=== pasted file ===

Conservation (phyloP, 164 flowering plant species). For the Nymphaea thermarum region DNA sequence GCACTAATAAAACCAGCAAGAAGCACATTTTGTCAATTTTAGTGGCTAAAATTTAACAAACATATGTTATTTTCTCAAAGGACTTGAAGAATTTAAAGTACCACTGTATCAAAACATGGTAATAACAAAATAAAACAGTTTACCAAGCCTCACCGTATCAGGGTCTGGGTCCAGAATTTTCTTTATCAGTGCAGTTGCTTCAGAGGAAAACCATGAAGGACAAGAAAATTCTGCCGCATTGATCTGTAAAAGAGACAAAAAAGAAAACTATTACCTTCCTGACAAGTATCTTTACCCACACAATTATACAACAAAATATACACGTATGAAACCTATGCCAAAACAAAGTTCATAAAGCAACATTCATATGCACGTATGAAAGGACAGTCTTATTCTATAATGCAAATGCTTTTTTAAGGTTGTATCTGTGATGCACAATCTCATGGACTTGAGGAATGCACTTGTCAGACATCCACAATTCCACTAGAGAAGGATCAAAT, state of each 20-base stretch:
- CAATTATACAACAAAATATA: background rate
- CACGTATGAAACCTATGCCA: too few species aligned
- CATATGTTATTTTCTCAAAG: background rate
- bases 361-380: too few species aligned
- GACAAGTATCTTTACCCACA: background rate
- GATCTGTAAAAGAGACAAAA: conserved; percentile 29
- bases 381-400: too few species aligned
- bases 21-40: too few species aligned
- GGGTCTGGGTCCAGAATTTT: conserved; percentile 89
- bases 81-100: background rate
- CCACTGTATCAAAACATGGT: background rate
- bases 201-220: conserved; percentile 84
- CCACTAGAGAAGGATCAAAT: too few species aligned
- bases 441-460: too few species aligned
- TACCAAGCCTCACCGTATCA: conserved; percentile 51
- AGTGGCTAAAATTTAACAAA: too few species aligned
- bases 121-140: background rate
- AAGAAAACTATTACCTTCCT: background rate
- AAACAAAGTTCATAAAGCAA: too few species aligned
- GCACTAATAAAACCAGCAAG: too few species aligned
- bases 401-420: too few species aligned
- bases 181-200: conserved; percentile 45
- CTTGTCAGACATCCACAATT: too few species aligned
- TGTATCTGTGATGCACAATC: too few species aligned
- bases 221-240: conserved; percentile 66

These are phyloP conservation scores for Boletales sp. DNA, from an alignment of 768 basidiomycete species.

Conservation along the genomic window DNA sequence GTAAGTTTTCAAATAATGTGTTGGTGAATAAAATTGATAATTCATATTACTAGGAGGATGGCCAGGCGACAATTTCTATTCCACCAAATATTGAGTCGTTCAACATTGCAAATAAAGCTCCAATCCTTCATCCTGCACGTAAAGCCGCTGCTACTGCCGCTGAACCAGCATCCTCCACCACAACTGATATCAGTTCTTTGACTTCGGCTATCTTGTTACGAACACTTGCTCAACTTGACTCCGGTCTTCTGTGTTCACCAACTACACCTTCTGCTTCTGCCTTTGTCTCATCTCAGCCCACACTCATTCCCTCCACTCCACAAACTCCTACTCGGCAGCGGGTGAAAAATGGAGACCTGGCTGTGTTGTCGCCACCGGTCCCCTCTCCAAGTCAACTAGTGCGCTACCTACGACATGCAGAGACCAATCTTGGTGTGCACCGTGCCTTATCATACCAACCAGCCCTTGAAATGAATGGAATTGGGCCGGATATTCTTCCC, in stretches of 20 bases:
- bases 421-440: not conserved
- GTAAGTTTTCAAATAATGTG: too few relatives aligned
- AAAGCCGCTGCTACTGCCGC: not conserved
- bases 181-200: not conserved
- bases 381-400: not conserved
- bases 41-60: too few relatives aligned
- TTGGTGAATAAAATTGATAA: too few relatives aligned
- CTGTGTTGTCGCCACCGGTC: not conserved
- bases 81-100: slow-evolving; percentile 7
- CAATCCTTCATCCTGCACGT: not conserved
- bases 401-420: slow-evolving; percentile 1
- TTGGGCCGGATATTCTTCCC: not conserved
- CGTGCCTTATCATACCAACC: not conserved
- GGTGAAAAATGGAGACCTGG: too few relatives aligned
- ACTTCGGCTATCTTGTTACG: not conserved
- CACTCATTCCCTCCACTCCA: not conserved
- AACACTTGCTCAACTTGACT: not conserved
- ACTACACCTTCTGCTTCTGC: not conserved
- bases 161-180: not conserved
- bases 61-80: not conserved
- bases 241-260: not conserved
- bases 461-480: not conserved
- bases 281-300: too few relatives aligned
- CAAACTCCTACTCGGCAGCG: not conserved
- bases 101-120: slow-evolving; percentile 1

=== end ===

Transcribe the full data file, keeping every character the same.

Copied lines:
Conservation (phyloP, 164 flowering plant species). For the Nymphaea thermarum region DNA sequence GCACTAATAAAACCAGCAAGAAGCACATTTTGTCAATTTTAGTGGCTAAAATTTAACAAACATATGTTATTTTCTCAAAGGACTTGAAGAATTTAAAGTACCACTGTATCAAAACATGGTAATAACAAAATAAAACAGTTTACCAAGCCTCACCGTATCAGGGTCTGGGTCCAGAATTTTCTTTATCAGTGCAGTTGCTTCAGAGGAAAACCATGAAGGACAAGAAAATTCTGCCGCATTGATCTGTAAAAGAGACAAAAAAGAAAACTATTACCTTCCTGACAAGTATCTTTACCCACACAATTATACAACAAAATATACACGTATGAAACCTATGCCAAAACAAAGTTCATAAAGCAACATTCATATGCACGTATGAAAGGACAGTCTTATTCTATAATGCAAATGCTTTTTTAAGGTTGTATCTGTGATGCACAATCTCATGGACTTGAGGAATGCACTTGTCAGACATCCACAATTCCACTAGAGAAGGATCAAAT, state of each 20-base stretch:
- CAATTATACAACAAAATATA: background rate
- CACGTATGAAACCTATGCCA: too few species aligned
- CATATGTTATTTTCTCAAAG: background rate
- bases 361-380: too few species aligned
- GACAAGTATCTTTACCCACA: background rate
- GATCTGTAAAAGAGACAAAA: conserved; percentile 29
- bases 381-400: too few species aligned
- bases 21-40: too few species aligned
- GGGTCTGGGTCCAGAATTTT: conserved; percentile 89
- bases 81-100: background rate
- CCACTGTATCAAAACATGGT: background rate
- bases 201-220: conserved; percentile 84
- CCACTAGAGAAGGATCAAAT: too few species aligned
- bases 441-460: too few species aligned
- TACCAAGCCTCACCGTATCA: conserved; percentile 51
- AGTGGCTAAAATTTAACAAA: too few species aligned
- bases 121-140: background rate
- AAGAAAACTATTACCTTCCT: background rate
- AAACAAAGTTCATAAAGCAA: too few species aligned
- GCACTAATAAAACCAGCAAG: too few species aligned
- bases 401-420: too few species aligned
- bases 181-200: conserved; percentile 45
- CTTGTCAGACATCCACAATT: too few species aligned
- TGTATCTGTGATGCACAATC: too few species aligned
- bases 221-240: conserved; percentile 66

These are phyloP conservation scores for Boletales sp. DNA, from an alignment of 768 basidiomycete species.

Conservation along the genomic window DNA sequence GTAAGTTTTCAAATAATGTGTTGGTGAATAAAATTGATAATTCATATTACTAGGAGGATGGCCAGGCGACAATTTCTATTCCACCAAATATTGAGTCGTTCAACATTGCAAATAAAGCTCCAATCCTTCATCCTGCACGTAAAGCCGCTGCTACTGCCGCTGAACCAGCATCCTCCACCACAACTGATATCAGTTCTTTGACTTCGGCTATCTTGTTACGAACACTTGCTCAACTTGACTCCGGTCTTCTGTGTTCACCAACTACACCTTCTGCTTCTGCCTTTGTCTCATCTCAGCCCACACTCATTCCCTCCACTCCACAAACTCCTACTCGGCAGCGGGTGAAAAATGGAGACCTGGCTGTGTTGTCGCCACCGGTCCCCTCTCCAAGTCAACTAGTGCGCTACCTACGACATGCAGAGACCAATCTTGGTGTGCACCGTGCCTTATCATACCAACCAGCCCTTGAAATGAATGGAATTGGGCCGGATATTCTTCCC, in stretches of 20 bases:
- bases 421-440: not conserved
- GTAAGTTTTCAAATAATGTG: too few relatives aligned
- AAAGCCGCTGCTACTGCCGC: not conserved
- bases 181-200: not conserved
- bases 381-400: not conserved
- bases 41-60: too few relatives aligned
- TTGGTGAATAAAATTGATAA: too few relatives aligned
- CTGTGTTGTCGCCACCGGTC: not conserved
- bases 81-100: slow-evolving; percentile 7
- CAATCCTTCATCCTGCACGT: not conserved
- bases 401-420: slow-evolving; percentile 1
- TTGGGCCGGATATTCTTCCC: not conserved
- CGTGCCTTATCATACCAACC: not conserved
- GGTGAAAAATGGAGACCTGG: too few relatives aligned
- ACTTCGGCTATCTTGTTACG: not conserved
- CACTCATTCCCTCCACTCCA: not conserved
- AACACTTGCTCAACTTGACT: not conserved
- ACTACACCTTCTGCTTCTGC: not conserved
- bases 161-180: not conserved
- bases 61-80: not conserved
- bases 241-260: not conserved
- bases 461-480: not conserved
- bases 281-300: too few relatives aligned
- CAAACTCCTACTCGGCAGCG: not conserved
- bases 101-120: slow-evolving; percentile 1